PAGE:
While the above paints a very negative picture, it is important to stress that Everton still have many things going for them. We have largely punched above our weight (in terms of turnover) over the last 20 years and done so on such a regular basis it moves beyond coincidence. The club has a thriving academy, and has an enormous presence in what is the premier city for football talent in the country. In the shorter term this can be seen with a multitude of young players who have been given game time last season. That we now have a Director of Football at the helm who wants to build on this, and a coach identified who can fully utilize this competitive advantage represent genuine moments of positivity going forward over the coming years.
There appears to be broadly 3 camps of interpretation in regards to the initial austere approach adopted by Marcel Brands early indications. Firstly that what we see this summer is now indicative of how the club moves forward, essentially mimicking the approach taken by a wealthy Dutch club. At the other end of the scale, that this is an accounting exercise, an opportunity for Brands to clear the decks before the sort of substantial spending we witnessed over the last 2 years will continue to commence. The third is somewhere between the two, that Moshiri having had his hands burnt with consecutive manager and a hapless Director of Football is now being more cautious in investing money and perhaps once some players are moved on we may begin to see more significant values spent but perhaps only on players that represent a long term value to the club.
The big thing for Brands and Moshiri over the forthcoming period has to be looking to get Everton back to being one of the best “points per £” clubs in Europe as they were when he inherited them. At that stage the job was to ensure the additional funds available were spent just as wisely and it is not unduly harsh to say that this objective has not just failed, but we have likely fallen significantly on this metric. We are now left with the task of not just trying to reconnect with how to spend money more wisely, but also ensuring we spend more money wisely.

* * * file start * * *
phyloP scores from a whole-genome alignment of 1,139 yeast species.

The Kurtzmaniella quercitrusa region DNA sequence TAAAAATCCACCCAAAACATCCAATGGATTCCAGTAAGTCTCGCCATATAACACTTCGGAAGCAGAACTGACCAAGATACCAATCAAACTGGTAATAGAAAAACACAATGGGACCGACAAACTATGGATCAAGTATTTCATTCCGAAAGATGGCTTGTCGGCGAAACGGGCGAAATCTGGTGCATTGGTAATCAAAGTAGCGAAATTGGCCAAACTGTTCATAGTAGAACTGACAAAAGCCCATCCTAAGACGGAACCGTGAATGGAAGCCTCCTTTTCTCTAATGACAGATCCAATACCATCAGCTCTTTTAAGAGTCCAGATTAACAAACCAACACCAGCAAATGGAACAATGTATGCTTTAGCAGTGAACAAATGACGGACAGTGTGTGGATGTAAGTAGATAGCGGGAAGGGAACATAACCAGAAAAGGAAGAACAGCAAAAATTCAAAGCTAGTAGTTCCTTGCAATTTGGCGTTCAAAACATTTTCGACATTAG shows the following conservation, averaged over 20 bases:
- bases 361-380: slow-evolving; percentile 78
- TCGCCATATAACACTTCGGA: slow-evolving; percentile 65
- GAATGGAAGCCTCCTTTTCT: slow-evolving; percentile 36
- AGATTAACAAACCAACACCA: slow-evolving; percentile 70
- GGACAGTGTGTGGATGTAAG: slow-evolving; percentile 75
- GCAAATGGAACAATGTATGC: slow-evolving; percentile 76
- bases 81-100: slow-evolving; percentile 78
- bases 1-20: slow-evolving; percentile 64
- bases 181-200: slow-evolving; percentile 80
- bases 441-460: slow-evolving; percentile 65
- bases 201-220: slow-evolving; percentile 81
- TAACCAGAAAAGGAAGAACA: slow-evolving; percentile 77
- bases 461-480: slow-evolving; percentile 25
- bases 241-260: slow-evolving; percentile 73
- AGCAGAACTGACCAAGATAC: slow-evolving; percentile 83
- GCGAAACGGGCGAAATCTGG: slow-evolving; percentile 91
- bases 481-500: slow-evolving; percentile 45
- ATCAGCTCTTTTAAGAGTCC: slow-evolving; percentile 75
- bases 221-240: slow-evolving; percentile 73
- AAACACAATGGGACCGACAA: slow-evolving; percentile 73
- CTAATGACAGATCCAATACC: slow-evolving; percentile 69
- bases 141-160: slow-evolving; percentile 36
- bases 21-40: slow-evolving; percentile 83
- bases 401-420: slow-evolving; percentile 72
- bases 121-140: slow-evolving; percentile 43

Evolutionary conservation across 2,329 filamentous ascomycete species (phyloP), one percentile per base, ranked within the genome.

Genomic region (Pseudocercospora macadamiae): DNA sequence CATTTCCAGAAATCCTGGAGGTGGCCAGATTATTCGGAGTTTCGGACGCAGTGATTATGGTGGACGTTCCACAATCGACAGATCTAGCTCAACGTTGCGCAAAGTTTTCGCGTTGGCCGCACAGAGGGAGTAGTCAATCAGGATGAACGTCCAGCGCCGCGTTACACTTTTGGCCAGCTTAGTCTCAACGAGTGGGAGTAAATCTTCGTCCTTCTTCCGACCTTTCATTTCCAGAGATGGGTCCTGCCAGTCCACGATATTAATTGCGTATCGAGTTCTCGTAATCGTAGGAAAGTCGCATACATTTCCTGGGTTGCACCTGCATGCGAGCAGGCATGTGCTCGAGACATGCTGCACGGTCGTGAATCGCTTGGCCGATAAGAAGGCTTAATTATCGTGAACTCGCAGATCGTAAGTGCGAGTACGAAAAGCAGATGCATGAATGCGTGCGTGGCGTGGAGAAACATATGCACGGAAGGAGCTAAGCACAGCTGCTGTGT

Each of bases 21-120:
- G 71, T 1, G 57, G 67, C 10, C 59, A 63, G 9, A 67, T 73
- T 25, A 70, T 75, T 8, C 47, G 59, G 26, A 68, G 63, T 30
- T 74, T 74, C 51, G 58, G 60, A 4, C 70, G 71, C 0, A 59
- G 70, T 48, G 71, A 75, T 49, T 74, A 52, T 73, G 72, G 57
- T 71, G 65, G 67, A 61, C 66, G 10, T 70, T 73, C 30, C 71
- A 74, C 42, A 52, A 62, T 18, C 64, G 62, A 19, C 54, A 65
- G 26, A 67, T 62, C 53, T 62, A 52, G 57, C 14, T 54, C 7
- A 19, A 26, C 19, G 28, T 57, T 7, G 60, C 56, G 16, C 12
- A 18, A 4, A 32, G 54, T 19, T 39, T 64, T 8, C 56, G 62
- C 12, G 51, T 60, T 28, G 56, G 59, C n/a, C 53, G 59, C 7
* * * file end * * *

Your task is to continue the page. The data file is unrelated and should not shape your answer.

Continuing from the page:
The club have at least found a worthwhile combination in doing this. In Brands 8 years at PSV they only spent more than they brought in twice (one was a net expenditure of less than 1 million pounds) while still building a side that would go on to dominate Dutch football and sporadically impress in Europea competition. In Marco Silva they have a manager who has worked under an approach of having to lose players and rebuild, at Estoril, Hull and then to an extent at Watford. If the club can get back to what it was famed for under David Moyes- notably spending the money it has smartly and slowly increasing the values available the two figures could begin to put in place a structure that allows Moshiri to invest with the confidence of knowing the investment grows.
Is it sell to buy? There will certainly be selling and buying so perhaps in the most reductive way then we would have to conclude it is. However there feels more of an optimism amongst supporters, coaches and management staff than what underpinned the sense of anger and dejection that typified David Moyes’s tenure at the club. While he was undoubtedly poorly treated, continually being denied access to funds to strengthen a team close to excellence, he too contributed to the problem by lacking either the flexibility or creativity to consider how could we continue to improve given the actuality of the financial straightjackets we wear. The hope has to be that Silva can emulate some of the best aspects of Moyes (patiently improving players) and the more flexible approach of Brands as adopted at PSV can help overcome the glass ceiling, ideally in conjunction with continued increases in commercial sales and generous investments from Moshiri.
The most frustrating aspect of the sell to buy of the Kenwright /Moyes era was not just the loss of players but the lack of planning that went alongside it. We missed out on numerous opportunities earlier in the window and would often get stung with higher prices later in the window. Any move towards balancing budgets needs to avoid this eventuality and the early signs from Brands and Silva indicate that the situation is far more controllable than some of the worst aspects of the Kenwright regime. This cannot be measured or quantified as easily by simple mathematical metrics and we have to have some faith, that the changes being implemented this summer will benefit the club not just window but in windows going forward.